Department of Computer Science | Institute of Theoretical Computer Science | CADMO

Theory of Combinatorial Algorithms

Prof. Emo Welzl and Prof. Bernd Gärtner

Satisfiablity (SAT) Course, 2005
Theory of Combinatorial Algorithms  Institute of Theoretical Computer Science  Department of Computer Science  ETH Zurich


Course on

Satisfiability of Boolean Formulas - Combinatorics and Algorithms

(251-491-00 Erfllbarkeit logischer Formeln - Kombinatorik und Algorithmen, 2V1U, 5 credits)
Emo Welzl (lecturer) and Andreas Razen (assistant)
Winter 2005/06, Friday, 10-12 (CAB G52, lectures) and 13-14 (CAB G52, exercises)
Language: German, in case nobody expresses preference for English. All accompanying material will be supplied in English.

Contents. Satisfiability (SAT) is the problem of deciding whether a boolean formula in propositional logic has an assignment that evaluates to true. SAT occurs as a problem and is a tool in applications (e.g. Artificial Intelligence and circuit design) and it is considered a fundamental problem in theory, since many problems can be naturally reduced to it and it is the 'mother' of NP-complete problems. Therefore, it is widely investigated and has brought forward a rich body of methods and tools, both in theory and practice (including software packages tackling the problem). This course concentrates on the theoretical aspects of the problem. We will treat basic combinatorial properties (employing the probabilistic method including a variant of the Lovász Local Lemma), recall a proof of the Cook-Levin Theorem of the NP-completeness of SAT, discuss and analyze several deterministic and randomized algorithms and treat the threshold behavior of random formulas. In order to set the methods encountered into a broader context, we will deviate to the more general set-up of constraint satisfaction and to the problem of proper k-coloring of graphs.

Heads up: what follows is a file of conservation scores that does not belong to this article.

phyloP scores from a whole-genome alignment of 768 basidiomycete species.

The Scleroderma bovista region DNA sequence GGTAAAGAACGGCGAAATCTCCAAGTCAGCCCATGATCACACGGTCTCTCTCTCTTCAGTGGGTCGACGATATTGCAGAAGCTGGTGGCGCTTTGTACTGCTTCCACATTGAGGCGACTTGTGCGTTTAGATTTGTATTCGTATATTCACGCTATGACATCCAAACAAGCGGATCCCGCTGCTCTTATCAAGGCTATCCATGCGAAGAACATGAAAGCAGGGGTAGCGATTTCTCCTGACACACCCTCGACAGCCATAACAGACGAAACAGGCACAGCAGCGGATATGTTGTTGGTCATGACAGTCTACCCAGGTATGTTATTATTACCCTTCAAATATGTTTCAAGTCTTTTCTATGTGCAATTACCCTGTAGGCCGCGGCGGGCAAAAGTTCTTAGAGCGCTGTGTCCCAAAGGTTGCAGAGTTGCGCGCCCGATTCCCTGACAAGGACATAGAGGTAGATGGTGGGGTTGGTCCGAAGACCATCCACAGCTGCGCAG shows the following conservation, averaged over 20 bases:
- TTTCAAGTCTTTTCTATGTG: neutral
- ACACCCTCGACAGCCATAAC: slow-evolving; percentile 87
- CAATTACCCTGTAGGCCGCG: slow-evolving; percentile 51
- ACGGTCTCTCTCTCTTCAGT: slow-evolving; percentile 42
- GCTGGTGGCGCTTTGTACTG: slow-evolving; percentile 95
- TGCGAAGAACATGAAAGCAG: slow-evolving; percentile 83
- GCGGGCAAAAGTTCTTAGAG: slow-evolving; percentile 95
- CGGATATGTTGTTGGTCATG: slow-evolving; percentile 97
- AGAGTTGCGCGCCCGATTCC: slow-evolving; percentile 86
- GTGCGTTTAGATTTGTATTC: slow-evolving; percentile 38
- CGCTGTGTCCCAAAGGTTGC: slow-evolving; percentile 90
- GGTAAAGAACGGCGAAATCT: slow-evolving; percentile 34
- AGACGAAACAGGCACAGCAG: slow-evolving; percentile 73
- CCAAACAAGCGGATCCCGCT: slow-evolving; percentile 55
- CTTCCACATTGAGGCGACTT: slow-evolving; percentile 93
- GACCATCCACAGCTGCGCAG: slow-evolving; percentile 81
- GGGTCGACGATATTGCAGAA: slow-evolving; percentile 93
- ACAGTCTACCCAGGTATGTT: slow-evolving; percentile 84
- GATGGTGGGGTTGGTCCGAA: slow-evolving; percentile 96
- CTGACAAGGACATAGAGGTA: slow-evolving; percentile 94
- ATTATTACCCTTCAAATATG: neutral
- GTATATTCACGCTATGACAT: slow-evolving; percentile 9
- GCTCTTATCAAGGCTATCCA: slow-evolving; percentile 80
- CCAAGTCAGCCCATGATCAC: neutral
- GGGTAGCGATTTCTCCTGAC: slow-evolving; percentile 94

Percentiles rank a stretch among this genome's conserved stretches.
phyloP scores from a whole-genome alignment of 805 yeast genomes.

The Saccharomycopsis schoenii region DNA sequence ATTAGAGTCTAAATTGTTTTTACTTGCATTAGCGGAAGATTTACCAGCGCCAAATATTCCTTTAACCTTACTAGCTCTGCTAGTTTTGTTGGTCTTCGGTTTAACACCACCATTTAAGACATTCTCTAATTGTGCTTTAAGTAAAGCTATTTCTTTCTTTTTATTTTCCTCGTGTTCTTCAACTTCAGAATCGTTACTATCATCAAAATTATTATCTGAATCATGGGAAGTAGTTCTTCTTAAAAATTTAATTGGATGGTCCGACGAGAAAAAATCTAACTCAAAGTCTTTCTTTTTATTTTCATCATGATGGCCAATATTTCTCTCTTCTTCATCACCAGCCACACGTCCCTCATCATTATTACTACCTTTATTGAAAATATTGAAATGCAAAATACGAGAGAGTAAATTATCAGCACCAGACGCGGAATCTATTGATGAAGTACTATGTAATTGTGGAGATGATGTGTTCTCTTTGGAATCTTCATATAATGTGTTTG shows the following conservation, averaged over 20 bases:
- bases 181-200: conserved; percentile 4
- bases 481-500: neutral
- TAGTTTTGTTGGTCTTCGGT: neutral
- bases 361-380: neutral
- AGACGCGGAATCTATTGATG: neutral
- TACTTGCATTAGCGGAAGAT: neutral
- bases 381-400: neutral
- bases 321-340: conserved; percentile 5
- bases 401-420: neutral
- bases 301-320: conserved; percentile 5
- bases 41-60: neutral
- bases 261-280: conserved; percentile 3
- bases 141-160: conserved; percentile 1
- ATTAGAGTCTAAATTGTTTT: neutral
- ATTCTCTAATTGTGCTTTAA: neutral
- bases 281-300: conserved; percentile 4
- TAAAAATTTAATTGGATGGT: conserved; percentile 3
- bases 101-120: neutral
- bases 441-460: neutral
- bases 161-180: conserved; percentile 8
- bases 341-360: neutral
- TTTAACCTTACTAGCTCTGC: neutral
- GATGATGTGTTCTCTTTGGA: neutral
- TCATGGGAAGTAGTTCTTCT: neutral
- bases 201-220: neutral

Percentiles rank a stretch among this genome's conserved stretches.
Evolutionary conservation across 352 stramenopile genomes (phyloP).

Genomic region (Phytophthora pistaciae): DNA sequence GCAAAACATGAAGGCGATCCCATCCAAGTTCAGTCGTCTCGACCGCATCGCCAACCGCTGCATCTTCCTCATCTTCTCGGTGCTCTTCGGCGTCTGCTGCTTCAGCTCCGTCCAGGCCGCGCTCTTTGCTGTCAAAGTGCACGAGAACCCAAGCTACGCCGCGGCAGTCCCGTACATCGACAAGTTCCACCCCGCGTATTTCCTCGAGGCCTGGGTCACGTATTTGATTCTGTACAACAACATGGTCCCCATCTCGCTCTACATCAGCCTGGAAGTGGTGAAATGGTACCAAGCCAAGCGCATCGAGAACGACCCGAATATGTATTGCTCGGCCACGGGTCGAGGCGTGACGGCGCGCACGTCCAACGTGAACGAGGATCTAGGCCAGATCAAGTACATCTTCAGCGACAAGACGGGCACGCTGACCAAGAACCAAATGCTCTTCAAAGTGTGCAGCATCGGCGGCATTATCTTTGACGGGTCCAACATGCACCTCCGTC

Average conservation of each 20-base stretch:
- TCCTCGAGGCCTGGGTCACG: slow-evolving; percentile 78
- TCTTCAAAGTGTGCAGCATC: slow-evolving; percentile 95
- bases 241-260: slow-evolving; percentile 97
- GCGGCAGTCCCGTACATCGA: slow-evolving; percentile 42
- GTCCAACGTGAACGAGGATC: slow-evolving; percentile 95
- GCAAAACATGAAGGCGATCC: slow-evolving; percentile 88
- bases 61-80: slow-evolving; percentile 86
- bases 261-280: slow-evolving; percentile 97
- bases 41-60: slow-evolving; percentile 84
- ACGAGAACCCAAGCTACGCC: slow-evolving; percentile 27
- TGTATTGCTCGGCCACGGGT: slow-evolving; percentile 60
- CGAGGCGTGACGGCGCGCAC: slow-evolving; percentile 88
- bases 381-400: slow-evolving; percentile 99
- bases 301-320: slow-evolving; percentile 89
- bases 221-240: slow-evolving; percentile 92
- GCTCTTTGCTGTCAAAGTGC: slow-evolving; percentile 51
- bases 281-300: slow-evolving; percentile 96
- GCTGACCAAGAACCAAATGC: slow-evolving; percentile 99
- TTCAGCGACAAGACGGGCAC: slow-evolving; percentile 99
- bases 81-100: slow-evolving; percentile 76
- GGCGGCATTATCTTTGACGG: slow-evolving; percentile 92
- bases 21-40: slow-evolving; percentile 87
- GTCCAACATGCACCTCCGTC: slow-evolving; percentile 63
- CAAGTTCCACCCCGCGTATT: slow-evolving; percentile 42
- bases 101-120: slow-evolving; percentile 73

Goal. Studying of advanced methods in algorithms design and analysis, and in discrete mathematics along a classical problem in theoretical computer science. Introduction to(wards) a number of up-to-date research topics. Provide basis for independent research on the subject (in a semester/Diplom/master/doctoral thesis).

Prerequisites. The course assumes basic knowledge in propositional logic, probability theory and discrete mathematics, as it is supplied in the Vordiplomstudium.

Literature. There exists no book that covers the many facets of the topic. Lecture notes covering the material of the course will be distributed (Errata, updates, see below).

Here is a list of books with material related to the course. They can be found in the textbook collection (Lehrbuchsammlung) of the Computer Science Library:

George Boole, An Investigation of the Laws of Thought on which are Founded the Mathematical Theories of Logic and Probabilities, Dover Publications (1854, reprinted 1973).
Peter Clote, Evangelos Kranakis, Boolean Functions and Computation Models, Texts in Theoretical Computer Science, An EATCS Series, Springer Verlag, Berlin (2002).
Nadia Creignou, Sanjeev Khanna, Madhu Sudhan, Complexity Classifications of Boolean Constrained Satisfaction Problems, SIAM Monographs on Discrete Mathematics and Applications, SIAM (2001).
Harry R. Lewis, Christos H. Papadimitriou, Elements of the Theory of Computation, Prentice Hall (1998).
Rajeev Motwani, Prabhakar Raghavan, Randomized Algorithms, Cambridge University Press, Cambridge, (1995).
Uwe Schöning, Logik für Informatiker, BI-Wissenschaftsverlag (1992).
Uwe Schöning, Algorithmik, Spektrum Akademischer Verlag, Heidelberg, Berlin (2001).